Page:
• Live — Software spends most of its lifetime in this stage, so our security efforts don’t stop at launch. In addition to ongoing internal tests, we also invite external researchers to audit our code in production through the Uber bug bounty program.

Every bug is a lesson — an indicator of inexperience or misunderstanding of how something works. This is true of the engineers writing code and us on the security team looking for bugs. Over time, these bugs provide a long tail of tactics to help improve our code, which we can enforce on new projects.

At Uber, we shamelessly follow leads from sources that routinely produce bugs — a specific part of the codebase, abstraction, or team. This helps us formalize bug patterns to catch them before they go live. Sometimes it’s a grep-based checkin rule, static analysis rule, or a specific individual needing more training. Either way, by working back from each bug, we accumulate customized tools and processes tailored specifically to the problematic characteristics of our code.

Measure & Prove Your Worth

Security can be difficult to quantify because you cannot measure an unknown. The most common perception, even within our own industry, is that security is expensive insurance and a cost center. In terms of measurement, this approach leads security professionals to ask abstract questions like, is one critical bug worth 20 low priority bugs, or if we look harder for bugs and find more is that a good thing?

At Uber, we decided to look at measurement differently and track the effort required to prevent bugs from being created in the first place. We believe security is more than stopping bad things from happening — it should be valued for its ability to unlock new types of business by providing a trusted foundation. The ultimate goal is to contribute to both the technical and financial health of the company.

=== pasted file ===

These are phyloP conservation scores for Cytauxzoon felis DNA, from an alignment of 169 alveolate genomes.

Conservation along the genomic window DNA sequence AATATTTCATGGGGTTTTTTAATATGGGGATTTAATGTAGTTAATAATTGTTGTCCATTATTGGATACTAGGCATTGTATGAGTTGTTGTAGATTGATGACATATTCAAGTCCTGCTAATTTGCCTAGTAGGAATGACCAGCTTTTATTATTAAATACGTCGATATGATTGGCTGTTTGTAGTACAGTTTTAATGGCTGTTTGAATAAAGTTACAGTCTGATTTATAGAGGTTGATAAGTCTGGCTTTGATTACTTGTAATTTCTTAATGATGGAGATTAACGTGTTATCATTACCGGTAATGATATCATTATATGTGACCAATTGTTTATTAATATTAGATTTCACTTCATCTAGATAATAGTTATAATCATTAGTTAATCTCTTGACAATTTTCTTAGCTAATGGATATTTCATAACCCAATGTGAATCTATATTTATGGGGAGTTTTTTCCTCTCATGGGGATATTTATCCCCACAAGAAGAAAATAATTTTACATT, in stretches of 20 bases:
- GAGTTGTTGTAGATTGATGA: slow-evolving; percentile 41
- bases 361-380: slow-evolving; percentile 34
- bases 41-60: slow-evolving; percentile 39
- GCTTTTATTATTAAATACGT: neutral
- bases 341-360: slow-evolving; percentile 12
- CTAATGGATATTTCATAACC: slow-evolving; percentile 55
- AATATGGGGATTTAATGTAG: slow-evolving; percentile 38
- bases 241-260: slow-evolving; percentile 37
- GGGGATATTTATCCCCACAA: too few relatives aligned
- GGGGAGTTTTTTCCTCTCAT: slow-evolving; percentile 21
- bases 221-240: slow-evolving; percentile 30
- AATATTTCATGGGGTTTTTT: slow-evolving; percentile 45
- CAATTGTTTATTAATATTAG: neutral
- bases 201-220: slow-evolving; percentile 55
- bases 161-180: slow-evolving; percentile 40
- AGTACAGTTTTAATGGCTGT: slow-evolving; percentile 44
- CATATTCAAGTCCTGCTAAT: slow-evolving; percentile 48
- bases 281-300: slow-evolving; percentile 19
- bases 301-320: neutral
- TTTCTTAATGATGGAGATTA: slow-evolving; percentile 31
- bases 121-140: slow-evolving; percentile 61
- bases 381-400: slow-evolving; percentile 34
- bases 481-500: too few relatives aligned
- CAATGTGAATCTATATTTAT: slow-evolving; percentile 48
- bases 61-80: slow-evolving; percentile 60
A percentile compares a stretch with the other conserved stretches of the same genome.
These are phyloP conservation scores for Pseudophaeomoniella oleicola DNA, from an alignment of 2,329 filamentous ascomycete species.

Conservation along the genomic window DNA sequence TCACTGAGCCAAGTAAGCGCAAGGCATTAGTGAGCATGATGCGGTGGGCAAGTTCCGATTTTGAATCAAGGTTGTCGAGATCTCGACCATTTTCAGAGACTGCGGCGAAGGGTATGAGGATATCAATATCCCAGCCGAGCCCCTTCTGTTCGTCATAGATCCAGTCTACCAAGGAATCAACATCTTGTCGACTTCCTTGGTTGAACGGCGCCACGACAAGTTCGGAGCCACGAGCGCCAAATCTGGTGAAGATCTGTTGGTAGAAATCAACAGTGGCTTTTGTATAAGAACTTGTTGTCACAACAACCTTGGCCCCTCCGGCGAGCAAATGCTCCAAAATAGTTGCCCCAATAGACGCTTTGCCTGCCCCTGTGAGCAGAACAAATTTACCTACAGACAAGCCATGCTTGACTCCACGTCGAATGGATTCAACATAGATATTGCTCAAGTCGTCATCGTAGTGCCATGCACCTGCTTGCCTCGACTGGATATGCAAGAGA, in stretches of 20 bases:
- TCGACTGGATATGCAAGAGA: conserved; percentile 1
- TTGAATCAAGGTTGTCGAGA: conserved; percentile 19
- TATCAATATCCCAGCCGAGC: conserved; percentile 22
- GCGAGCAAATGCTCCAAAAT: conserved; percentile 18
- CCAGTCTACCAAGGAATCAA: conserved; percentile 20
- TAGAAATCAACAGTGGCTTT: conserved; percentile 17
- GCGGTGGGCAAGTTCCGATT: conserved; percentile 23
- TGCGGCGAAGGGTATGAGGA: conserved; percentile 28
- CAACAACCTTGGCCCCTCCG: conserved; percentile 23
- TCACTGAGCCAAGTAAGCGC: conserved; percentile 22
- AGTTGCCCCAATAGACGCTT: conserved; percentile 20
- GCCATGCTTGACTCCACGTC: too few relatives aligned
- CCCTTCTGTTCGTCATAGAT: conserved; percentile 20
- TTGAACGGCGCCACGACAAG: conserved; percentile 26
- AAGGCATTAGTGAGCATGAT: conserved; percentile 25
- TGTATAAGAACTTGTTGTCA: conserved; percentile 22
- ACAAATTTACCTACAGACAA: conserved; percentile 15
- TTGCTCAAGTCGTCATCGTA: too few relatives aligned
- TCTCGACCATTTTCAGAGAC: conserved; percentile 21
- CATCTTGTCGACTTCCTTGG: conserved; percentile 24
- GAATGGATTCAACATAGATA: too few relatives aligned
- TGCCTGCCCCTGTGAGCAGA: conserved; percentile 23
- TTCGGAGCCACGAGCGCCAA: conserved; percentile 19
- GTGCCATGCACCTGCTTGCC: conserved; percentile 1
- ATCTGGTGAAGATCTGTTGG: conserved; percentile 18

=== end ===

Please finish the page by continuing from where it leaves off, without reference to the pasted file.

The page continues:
We know bugs are more expensive to fix the longer they go through the development process before they’re found, and so, identifying security issues in earlier stages of the process benefits both cost and safety. This is one way we prove our worth to the business — demonstrating how our security team moves these fixes “up the chain” to earlier stages of development, ultimately preventing many bugs from ever being created.

Even bugs found in live code lead to improvements earlier in the process, maybe a static analysis rule, better education, or a library. Additionally, our bug bounty program compliments internal discovery of bugs in the wild. All of these signals can be used in reporting our value to the business by tying directly to the impact on development.

How it Works in Practice

Here’s an example of how the approach above plays out. Jinja2 RCE was reported by a security researcher through our bug bounty program in April 2016. After fixing the bug, we built a code commit rule that looks for any patterns like this in our codebase and alerts the product security team for manual review. This effectively moved detection of this bug earlier in the development process. We also modified the jinja2 engine to take out the ability to run python code inside an expression. Now, even if a developer mistakenly writes this bug again, it is defanged.

Security by Default

As more and more bugs move toward the best end of the spectrum, we prove our value to the business in a way they understand — — development time, risk, and cost. It also puts us in a position of strength for conversations about resources, tooling, and product strategy.

We settled on these guiding principles to help keep Uber’s code clean and secure. They also let the builders at our company build new and better experiences for users while achieving increasingly more security by default.

Uber Security + Privacy

Insights and updates from Uber’s security and privacy teams

Collin Greene

Written by

Uber Security + Privacy

Insights and updates from Uber’s security and privacy teams